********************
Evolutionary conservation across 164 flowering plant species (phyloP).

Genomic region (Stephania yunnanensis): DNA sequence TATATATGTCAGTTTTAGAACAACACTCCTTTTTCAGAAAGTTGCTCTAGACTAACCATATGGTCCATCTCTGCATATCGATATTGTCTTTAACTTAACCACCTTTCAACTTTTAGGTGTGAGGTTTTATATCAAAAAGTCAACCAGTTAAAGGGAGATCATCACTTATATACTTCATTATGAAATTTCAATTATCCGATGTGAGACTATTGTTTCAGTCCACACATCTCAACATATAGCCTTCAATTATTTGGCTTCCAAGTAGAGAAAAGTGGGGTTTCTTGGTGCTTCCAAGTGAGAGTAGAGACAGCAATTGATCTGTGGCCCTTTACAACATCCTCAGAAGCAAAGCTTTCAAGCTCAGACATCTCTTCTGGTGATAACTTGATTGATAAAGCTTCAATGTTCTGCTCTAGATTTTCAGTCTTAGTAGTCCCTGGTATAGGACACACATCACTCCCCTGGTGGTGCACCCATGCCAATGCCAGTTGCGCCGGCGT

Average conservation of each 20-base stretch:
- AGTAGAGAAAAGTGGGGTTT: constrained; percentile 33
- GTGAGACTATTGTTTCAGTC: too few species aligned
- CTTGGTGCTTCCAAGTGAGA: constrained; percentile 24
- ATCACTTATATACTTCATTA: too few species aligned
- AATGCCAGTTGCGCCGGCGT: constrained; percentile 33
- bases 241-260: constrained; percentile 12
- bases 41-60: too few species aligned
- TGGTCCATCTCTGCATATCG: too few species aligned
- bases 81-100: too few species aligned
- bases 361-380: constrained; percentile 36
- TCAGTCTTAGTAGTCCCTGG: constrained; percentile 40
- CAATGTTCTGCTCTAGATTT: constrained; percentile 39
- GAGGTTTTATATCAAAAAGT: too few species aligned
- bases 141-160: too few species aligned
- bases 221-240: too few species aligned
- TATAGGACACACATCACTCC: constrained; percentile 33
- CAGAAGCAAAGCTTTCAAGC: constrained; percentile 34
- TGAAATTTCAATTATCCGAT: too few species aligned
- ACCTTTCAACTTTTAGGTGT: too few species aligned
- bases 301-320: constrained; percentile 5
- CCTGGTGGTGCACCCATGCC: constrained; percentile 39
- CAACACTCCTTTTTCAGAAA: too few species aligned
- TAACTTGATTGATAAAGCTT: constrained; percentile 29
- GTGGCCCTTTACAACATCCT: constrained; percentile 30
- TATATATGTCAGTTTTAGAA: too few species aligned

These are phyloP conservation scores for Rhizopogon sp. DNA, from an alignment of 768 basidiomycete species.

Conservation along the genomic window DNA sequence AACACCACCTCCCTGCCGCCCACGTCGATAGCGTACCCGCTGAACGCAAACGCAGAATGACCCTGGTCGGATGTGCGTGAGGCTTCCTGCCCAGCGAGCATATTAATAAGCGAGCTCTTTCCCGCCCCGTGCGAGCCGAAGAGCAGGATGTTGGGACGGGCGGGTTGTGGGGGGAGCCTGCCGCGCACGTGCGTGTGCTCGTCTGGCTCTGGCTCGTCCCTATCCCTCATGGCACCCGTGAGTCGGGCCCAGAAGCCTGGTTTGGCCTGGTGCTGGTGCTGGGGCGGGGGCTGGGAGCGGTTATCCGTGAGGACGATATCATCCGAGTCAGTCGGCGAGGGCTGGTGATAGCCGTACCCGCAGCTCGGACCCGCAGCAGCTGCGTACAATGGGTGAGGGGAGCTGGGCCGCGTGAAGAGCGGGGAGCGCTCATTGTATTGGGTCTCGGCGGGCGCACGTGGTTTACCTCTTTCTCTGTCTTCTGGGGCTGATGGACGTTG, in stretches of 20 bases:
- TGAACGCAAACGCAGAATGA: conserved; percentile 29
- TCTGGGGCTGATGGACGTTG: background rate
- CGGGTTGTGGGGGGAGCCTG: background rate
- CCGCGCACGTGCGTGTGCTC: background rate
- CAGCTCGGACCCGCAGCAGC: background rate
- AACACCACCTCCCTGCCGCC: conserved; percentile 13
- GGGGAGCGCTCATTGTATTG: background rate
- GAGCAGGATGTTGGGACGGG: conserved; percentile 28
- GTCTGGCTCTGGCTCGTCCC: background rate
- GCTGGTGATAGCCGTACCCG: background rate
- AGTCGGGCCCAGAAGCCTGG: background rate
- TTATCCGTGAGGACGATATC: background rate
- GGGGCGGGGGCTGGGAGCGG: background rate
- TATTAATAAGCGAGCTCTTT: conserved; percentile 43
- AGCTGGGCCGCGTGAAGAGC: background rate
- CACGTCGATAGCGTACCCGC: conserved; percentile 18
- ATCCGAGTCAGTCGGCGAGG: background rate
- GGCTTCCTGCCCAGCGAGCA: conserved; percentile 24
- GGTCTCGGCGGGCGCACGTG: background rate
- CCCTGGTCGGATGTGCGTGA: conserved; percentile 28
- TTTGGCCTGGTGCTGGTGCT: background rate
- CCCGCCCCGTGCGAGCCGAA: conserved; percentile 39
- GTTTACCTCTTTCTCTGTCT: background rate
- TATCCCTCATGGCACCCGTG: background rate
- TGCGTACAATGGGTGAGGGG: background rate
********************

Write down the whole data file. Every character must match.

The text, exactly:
Evolutionary conservation across 164 flowering plant species (phyloP).

Genomic region (Stephania yunnanensis): DNA sequence TATATATGTCAGTTTTAGAACAACACTCCTTTTTCAGAAAGTTGCTCTAGACTAACCATATGGTCCATCTCTGCATATCGATATTGTCTTTAACTTAACCACCTTTCAACTTTTAGGTGTGAGGTTTTATATCAAAAAGTCAACCAGTTAAAGGGAGATCATCACTTATATACTTCATTATGAAATTTCAATTATCCGATGTGAGACTATTGTTTCAGTCCACACATCTCAACATATAGCCTTCAATTATTTGGCTTCCAAGTAGAGAAAAGTGGGGTTTCTTGGTGCTTCCAAGTGAGAGTAGAGACAGCAATTGATCTGTGGCCCTTTACAACATCCTCAGAAGCAAAGCTTTCAAGCTCAGACATCTCTTCTGGTGATAACTTGATTGATAAAGCTTCAATGTTCTGCTCTAGATTTTCAGTCTTAGTAGTCCCTGGTATAGGACACACATCACTCCCCTGGTGGTGCACCCATGCCAATGCCAGTTGCGCCGGCGT

Average conservation of each 20-base stretch:
- AGTAGAGAAAAGTGGGGTTT: constrained; percentile 33
- GTGAGACTATTGTTTCAGTC: too few species aligned
- CTTGGTGCTTCCAAGTGAGA: constrained; percentile 24
- ATCACTTATATACTTCATTA: too few species aligned
- AATGCCAGTTGCGCCGGCGT: constrained; percentile 33
- bases 241-260: constrained; percentile 12
- bases 41-60: too few species aligned
- TGGTCCATCTCTGCATATCG: too few species aligned
- bases 81-100: too few species aligned
- bases 361-380: constrained; percentile 36
- TCAGTCTTAGTAGTCCCTGG: constrained; percentile 40
- CAATGTTCTGCTCTAGATTT: constrained; percentile 39
- GAGGTTTTATATCAAAAAGT: too few species aligned
- bases 141-160: too few species aligned
- bases 221-240: too few species aligned
- TATAGGACACACATCACTCC: constrained; percentile 33
- CAGAAGCAAAGCTTTCAAGC: constrained; percentile 34
- TGAAATTTCAATTATCCGAT: too few species aligned
- ACCTTTCAACTTTTAGGTGT: too few species aligned
- bases 301-320: constrained; percentile 5
- CCTGGTGGTGCACCCATGCC: constrained; percentile 39
- CAACACTCCTTTTTCAGAAA: too few species aligned
- TAACTTGATTGATAAAGCTT: constrained; percentile 29
- GTGGCCCTTTACAACATCCT: constrained; percentile 30
- TATATATGTCAGTTTTAGAA: too few species aligned

These are phyloP conservation scores for Rhizopogon sp. DNA, from an alignment of 768 basidiomycete species.

Conservation along the genomic window DNA sequence AACACCACCTCCCTGCCGCCCACGTCGATAGCGTACCCGCTGAACGCAAACGCAGAATGACCCTGGTCGGATGTGCGTGAGGCTTCCTGCCCAGCGAGCATATTAATAAGCGAGCTCTTTCCCGCCCCGTGCGAGCCGAAGAGCAGGATGTTGGGACGGGCGGGTTGTGGGGGGAGCCTGCCGCGCACGTGCGTGTGCTCGTCTGGCTCTGGCTCGTCCCTATCCCTCATGGCACCCGTGAGTCGGGCCCAGAAGCCTGGTTTGGCCTGGTGCTGGTGCTGGGGCGGGGGCTGGGAGCGGTTATCCGTGAGGACGATATCATCCGAGTCAGTCGGCGAGGGCTGGTGATAGCCGTACCCGCAGCTCGGACCCGCAGCAGCTGCGTACAATGGGTGAGGGGAGCTGGGCCGCGTGAAGAGCGGGGAGCGCTCATTGTATTGGGTCTCGGCGGGCGCACGTGGTTTACCTCTTTCTCTGTCTTCTGGGGCTGATGGACGTTG, in stretches of 20 bases:
- TGAACGCAAACGCAGAATGA: conserved; percentile 29
- TCTGGGGCTGATGGACGTTG: background rate
- CGGGTTGTGGGGGGAGCCTG: background rate
- CCGCGCACGTGCGTGTGCTC: background rate
- CAGCTCGGACCCGCAGCAGC: background rate
- AACACCACCTCCCTGCCGCC: conserved; percentile 13
- GGGGAGCGCTCATTGTATTG: background rate
- GAGCAGGATGTTGGGACGGG: conserved; percentile 28
- GTCTGGCTCTGGCTCGTCCC: background rate
- GCTGGTGATAGCCGTACCCG: background rate
- AGTCGGGCCCAGAAGCCTGG: background rate
- TTATCCGTGAGGACGATATC: background rate
- GGGGCGGGGGCTGGGAGCGG: background rate
- TATTAATAAGCGAGCTCTTT: conserved; percentile 43
- AGCTGGGCCGCGTGAAGAGC: background rate
- CACGTCGATAGCGTACCCGC: conserved; percentile 18
- ATCCGAGTCAGTCGGCGAGG: background rate
- GGCTTCCTGCCCAGCGAGCA: conserved; percentile 24
- GGTCTCGGCGGGCGCACGTG: background rate
- CCCTGGTCGGATGTGCGTGA: conserved; percentile 28
- TTTGGCCTGGTGCTGGTGCT: background rate
- CCCGCCCCGTGCGAGCCGAA: conserved; percentile 39
- GTTTACCTCTTTCTCTGTCT: background rate
- TATCCCTCATGGCACCCGTG: background rate
- TGCGTACAATGGGTGAGGGG: background rate